overnor Christie signed the measure into law Wednesday, the first step in his overhaul of the resort - and one, he said, that opens the door for developers to build casinos in the nation's Number 2 gambling market, where investment has dried up.
"All the indications from Hard Rock, including conversations this week, is that they are poised to take advantage of the boutique-casino bill, and they look forward to moving on it and putting some people to work," said State Senator James Whelan, prime sponsor of the bill.
Curtis Bashaw, an investor in the Hard Rock project, said Thursday that "this could be the beginning of Atlantic City's transformation." "It bodes well for the market," said Bashaw, a Shore developer and former executive director of New Jersey's Casino Reinvestment Development Authority.
The last casino to open was the Borgata Hotel Casino & Spa in July 2003; most of the other casino stock is more than 20 years old. Construction came to a halt on the us$ 2 billion Revel Casino in January 2009, when the owner ran out of money and the credit markets froze.
In March, Hard Rock, of Orlando and Och-Ziff Real Estate of New York announced they would "explore" development of a Hard Rock Hotel & Casino under one condition: that the 200-room bill becomes law.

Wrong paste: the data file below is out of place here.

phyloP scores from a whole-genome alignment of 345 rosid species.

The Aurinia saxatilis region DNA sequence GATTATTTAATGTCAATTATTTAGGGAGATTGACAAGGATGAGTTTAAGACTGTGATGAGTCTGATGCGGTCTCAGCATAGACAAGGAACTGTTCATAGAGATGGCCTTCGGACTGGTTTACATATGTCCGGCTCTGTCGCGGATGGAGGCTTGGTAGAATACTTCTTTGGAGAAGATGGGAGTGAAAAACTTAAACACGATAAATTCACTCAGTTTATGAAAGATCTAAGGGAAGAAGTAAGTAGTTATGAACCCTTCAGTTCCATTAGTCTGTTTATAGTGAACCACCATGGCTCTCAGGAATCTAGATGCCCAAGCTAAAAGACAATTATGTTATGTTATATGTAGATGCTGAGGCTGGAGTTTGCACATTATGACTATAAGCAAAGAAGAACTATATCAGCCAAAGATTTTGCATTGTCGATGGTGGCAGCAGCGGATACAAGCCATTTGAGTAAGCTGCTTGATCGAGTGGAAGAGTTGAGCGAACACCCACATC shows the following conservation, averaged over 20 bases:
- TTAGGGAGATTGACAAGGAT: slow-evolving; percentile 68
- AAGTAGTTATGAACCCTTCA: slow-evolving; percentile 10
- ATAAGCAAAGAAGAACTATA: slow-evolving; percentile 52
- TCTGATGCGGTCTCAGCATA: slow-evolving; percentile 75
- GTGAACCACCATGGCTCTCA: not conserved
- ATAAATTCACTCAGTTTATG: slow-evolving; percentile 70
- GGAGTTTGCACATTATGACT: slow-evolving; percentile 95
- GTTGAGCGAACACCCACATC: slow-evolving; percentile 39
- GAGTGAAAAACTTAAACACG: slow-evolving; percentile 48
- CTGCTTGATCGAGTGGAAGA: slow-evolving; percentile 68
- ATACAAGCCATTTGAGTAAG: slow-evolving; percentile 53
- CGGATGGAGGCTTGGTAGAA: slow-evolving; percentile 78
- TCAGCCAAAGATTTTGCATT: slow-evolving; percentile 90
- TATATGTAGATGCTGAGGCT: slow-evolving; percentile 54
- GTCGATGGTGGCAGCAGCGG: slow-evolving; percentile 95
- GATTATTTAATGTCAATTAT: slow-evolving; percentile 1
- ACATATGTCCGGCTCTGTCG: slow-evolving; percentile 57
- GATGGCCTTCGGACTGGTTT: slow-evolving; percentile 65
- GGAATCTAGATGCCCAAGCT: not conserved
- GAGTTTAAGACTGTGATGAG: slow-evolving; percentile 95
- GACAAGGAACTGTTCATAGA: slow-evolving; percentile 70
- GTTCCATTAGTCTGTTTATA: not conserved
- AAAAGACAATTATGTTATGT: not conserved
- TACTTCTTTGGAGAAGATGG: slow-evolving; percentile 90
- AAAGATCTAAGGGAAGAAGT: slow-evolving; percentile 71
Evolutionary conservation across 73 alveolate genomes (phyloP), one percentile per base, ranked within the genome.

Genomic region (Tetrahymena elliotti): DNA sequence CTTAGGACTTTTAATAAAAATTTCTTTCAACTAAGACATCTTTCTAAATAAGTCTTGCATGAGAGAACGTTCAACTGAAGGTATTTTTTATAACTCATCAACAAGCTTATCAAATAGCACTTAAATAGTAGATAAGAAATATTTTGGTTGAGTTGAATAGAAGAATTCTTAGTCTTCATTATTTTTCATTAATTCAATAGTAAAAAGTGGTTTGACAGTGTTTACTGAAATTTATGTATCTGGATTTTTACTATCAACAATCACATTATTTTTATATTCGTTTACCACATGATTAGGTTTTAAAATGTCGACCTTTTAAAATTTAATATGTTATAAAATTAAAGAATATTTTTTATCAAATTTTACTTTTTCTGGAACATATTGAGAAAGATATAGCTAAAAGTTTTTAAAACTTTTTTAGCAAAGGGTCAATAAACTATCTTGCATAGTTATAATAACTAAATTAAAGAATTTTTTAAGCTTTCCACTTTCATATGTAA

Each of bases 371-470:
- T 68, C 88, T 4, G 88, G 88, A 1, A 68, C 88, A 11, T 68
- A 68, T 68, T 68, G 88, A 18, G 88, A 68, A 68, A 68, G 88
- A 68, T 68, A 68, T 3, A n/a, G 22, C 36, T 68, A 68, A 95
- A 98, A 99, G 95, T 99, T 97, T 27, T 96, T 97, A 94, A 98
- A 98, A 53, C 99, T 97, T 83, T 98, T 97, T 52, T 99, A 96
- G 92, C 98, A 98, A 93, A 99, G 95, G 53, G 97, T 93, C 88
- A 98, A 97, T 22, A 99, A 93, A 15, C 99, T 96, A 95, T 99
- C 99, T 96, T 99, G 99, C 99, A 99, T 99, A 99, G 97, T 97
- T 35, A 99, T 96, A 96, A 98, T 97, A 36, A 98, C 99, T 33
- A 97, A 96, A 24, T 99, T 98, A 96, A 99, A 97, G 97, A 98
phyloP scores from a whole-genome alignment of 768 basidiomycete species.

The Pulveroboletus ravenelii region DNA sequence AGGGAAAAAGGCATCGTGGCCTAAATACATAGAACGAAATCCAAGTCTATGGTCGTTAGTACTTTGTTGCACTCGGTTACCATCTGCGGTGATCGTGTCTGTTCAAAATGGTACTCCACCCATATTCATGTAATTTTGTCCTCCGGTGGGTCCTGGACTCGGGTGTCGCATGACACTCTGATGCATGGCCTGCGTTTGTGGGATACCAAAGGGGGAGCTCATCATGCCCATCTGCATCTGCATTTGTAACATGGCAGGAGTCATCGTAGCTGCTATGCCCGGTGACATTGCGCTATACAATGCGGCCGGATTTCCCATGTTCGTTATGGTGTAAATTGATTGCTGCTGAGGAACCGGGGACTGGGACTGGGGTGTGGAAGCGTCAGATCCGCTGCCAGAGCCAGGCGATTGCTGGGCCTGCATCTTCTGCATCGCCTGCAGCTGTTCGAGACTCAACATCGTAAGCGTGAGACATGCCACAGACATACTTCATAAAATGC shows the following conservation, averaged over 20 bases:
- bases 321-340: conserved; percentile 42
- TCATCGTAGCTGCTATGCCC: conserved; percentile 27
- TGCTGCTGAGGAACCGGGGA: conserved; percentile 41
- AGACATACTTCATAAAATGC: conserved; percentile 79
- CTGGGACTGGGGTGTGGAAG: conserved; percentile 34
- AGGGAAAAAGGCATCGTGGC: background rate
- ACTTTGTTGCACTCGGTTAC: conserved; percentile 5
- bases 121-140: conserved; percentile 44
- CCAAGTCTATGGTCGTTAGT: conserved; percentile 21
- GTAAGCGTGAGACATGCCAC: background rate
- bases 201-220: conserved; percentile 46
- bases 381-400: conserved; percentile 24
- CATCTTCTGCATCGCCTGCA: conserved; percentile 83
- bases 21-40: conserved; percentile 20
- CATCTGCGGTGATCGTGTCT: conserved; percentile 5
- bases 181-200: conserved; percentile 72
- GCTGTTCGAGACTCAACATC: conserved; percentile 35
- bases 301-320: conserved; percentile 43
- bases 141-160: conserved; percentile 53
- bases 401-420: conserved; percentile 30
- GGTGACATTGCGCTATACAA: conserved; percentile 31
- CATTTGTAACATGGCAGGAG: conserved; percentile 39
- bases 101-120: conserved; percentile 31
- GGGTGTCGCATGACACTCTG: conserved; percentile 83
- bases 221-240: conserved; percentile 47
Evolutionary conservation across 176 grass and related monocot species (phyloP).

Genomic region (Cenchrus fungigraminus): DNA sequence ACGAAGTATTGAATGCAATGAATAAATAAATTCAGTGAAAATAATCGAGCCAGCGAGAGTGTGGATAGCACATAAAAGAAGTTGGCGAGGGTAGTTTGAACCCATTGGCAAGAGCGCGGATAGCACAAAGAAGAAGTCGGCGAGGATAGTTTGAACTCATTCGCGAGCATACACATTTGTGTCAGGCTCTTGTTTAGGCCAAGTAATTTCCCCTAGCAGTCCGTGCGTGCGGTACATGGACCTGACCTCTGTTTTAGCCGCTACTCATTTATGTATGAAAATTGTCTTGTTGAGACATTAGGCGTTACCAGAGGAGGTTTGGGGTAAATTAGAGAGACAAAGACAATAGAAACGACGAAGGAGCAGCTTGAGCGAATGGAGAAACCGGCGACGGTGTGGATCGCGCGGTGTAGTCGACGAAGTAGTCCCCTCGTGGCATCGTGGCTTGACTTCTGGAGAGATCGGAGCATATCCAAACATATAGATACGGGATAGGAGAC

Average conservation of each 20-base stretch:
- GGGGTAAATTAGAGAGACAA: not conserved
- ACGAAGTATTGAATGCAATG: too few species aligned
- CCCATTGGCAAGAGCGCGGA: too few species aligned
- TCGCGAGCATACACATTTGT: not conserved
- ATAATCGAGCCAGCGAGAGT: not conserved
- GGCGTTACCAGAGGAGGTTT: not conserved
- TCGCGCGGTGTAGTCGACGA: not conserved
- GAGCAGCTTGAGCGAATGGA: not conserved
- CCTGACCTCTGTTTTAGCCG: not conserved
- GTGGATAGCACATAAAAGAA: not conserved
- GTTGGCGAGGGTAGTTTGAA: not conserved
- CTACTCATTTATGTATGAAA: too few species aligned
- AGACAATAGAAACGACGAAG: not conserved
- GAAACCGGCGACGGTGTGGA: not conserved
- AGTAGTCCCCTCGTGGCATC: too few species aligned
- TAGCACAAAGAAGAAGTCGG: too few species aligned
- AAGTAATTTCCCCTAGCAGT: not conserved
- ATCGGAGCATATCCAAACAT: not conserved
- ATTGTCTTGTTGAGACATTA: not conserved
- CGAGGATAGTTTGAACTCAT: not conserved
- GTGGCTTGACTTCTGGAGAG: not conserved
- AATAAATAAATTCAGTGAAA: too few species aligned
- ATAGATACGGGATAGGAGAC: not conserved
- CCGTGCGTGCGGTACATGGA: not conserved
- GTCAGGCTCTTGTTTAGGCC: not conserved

The Hard Rock would be built at Albany Avenue and the Boardwalk - the land Bashaw and former gaming executive Wally Barr once staked out with Och-Ziff for a $1 billion gambling palace called the Gateway Project. But as the economy tanked and gambling revenue tumbled further, the partnership agreed in summer 2008 to join Hard Rock in a smaller Hard Rock-brand casino.
"The 200-room hotel bill will be a plus . . . if these new operators develop something that is unique and that allows the city to either recapture trips that are currently going to the convenience markets in Pennsylvania, Delaware, and New York," said Cory H. Morowitz of Morowitz Gaming Advisors L.L.C. in Galloway Township, "or if these new properties grow the market by drawing visitors who are currently rejecting Atlantic City."
He added, "If it's just gaming and room capacity done better than existing properties, we might see the demise of another casino and little market growth."
The new law is a key part of Christie's recovery plan. On Thursday, the Assembly amended a proposal to establish a state-run Atlantic City tourism district, but it did not set geographic boundaries. A bill that would water down some of the state's casino regulations also was tweaked. Both could receive final votes Monday.
Under the new law, developers have two more alternatives for licensure by the New Jersey Casino Control Commission. They can build casinos with at least 200 rooms and no more than 1,858 sqm. Or they can opt for a staged casino of not more than 2,787 sqm and at least 200 rooms, with the requirement that they expand to 500 rooms within five years of licensure.
The Hard Rock casino would have at least 200 rooms but fewer than 500, plus restaurants, nightclubs, a pool, and a spa in its first phase.